amazondashYou got me Amazon. It’s been a long time since I’ve been this fooled on April 1st. And when you announced the new Dash Buttons on March 31st, I was 100 percent sure it was an early April Fool’s joke. Despite my confident proclamations to friends and colleagues, I was wrong, the Dash Button is a very real new product.

But there was a reason why so many of us were convinced that the Dash Button was an April Fool’s prank. And that’s because it looks like a joke in many ways. Come on! A push button device to put around your house for impulse buying. Even the copy on the product page seemed to be winking at me (like the pull quote on features to avoid drunk buying).

So the Amazon Dash Button is a real product, and releasing it around April Fool’s Day was a brilliant marketing strategy. And many people seem excited about the product. But aside from its aspect as an interesting Internet of Things test, I still think the Dash Button isn’t a serious product.

Let’s look at some of the limitations. First, the buttons are tied to one brand, so for those of us who look for the best deal and don’t tend to be brand loyalists, it’s not that attractive. Plus, it’s another powered wireless gadget around your house. To be honest, most of us need less, not more of those.

But most of all, is it really all that much of a time saver? Most of us walk around with a phone on us at all times. Pulling out a phone and ordering new detergent will probably take thirty seconds.

Of course some of you will say “Jim, I need that thirty seconds! I’m a really busy person!!” Well, if you’re working on the cure for cancer, or even the next great novel, click away at your Dash Button.

But let’s be honest, for most us, that extra thirty seconds will be spent watching a rerun of The Big Bang Theory that we’ve already seen three times.

And taking the time to make the purchase can mean real money. Let’s stick to detergent. Anyone who buys it in the store knows that with sales and promotions, there can be big price differences, often as much as $5 off per bottle for smart shoppers. And since the Dash Button is kind of designed for bulk buying, the savings could be as much as $20. Which is real cash.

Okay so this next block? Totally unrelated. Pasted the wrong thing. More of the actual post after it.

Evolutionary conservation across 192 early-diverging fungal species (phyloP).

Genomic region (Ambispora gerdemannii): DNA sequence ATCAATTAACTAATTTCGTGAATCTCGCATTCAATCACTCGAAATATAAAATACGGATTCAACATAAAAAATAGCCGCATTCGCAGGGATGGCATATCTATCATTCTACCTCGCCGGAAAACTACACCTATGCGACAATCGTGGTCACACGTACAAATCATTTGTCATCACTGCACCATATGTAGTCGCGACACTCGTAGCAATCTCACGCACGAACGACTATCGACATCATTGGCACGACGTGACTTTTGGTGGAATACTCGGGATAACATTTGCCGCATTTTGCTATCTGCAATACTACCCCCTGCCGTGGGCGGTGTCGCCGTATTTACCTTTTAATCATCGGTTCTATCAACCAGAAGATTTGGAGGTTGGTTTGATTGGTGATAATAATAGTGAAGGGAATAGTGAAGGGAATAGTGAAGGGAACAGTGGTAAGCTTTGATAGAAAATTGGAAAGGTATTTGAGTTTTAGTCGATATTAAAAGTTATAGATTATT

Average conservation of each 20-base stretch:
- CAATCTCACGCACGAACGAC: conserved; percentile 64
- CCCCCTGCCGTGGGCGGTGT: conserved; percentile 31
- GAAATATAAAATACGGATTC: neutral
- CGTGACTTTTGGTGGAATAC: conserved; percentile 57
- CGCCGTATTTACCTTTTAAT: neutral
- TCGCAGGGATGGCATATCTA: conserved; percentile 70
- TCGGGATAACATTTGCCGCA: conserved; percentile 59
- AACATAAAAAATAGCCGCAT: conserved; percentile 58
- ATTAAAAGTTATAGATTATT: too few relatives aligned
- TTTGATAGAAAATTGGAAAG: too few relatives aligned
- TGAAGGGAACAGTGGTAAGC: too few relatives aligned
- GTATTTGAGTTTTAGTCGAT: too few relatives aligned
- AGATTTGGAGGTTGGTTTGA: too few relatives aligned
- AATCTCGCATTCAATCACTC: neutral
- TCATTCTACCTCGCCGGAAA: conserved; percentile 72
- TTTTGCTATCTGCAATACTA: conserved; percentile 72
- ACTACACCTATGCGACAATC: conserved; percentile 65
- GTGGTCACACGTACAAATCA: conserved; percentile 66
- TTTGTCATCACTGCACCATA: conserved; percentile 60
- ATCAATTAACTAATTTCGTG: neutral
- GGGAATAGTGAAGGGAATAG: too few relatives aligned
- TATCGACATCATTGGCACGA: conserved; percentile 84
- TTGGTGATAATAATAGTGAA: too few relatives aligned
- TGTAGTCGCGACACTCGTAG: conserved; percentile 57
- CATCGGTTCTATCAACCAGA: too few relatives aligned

Think about it this way. If a stranger walked up to you on the street and offered you $20 to stand still for thirty seconds, 99% of us would say “You got it buddy! That’s an easy $20.”

To me the Dash Button is a gimmick targeted more at major brands than at real consumers, which is why it’s free to Amazon Prime users. The real customer is the product vendors.

But there is an Amazon Dash product that does seem to be very cool and is a sign of how shopping will change in the future. Released last year (right around April Fool’s Day as well) to much less fan fare then the Dash Button, the Amazon Fresh online grocery site launched a Dash product that has barcode scanning and voice recognition. Not much bigger than a keychain fob, this Dash helps users buy whatever products they need, not just major brands. And it lets you scan your groceries and then log into the Amazon Fresh site to make final purchase decisions, great for looking for sales or new products that you want to try.

To me, this kind of personalized and flexible impulse shopping aid is more the wave of the future, not little brand specific push buttons. I see a time when things like the Amazon Fresh Dash, or even our mobile device assistants like Siri, Google and Cortana, will make impulse buying easy and still personalized.

So instead of hitting a button to just order Tide detergent, you’d tell the assistant, “We’re almost out of detergent” and the assistant would look through your preferences in brands and products and come back with the best deal at the time, or maybe even suggest a new product that you’d be likely to try.

In this scenario, you’d still be saving time, and actually be getting a good deal.

Plus, do you really want to be pushing buttons all over your house? If I remember from the Jetson’s, that led to a serious case of sore fingers for Jane Jetson.

For more on the evolution of mobile read the Aberdeen report Flash Forward: Will the Future of Mobility Include Smartphones?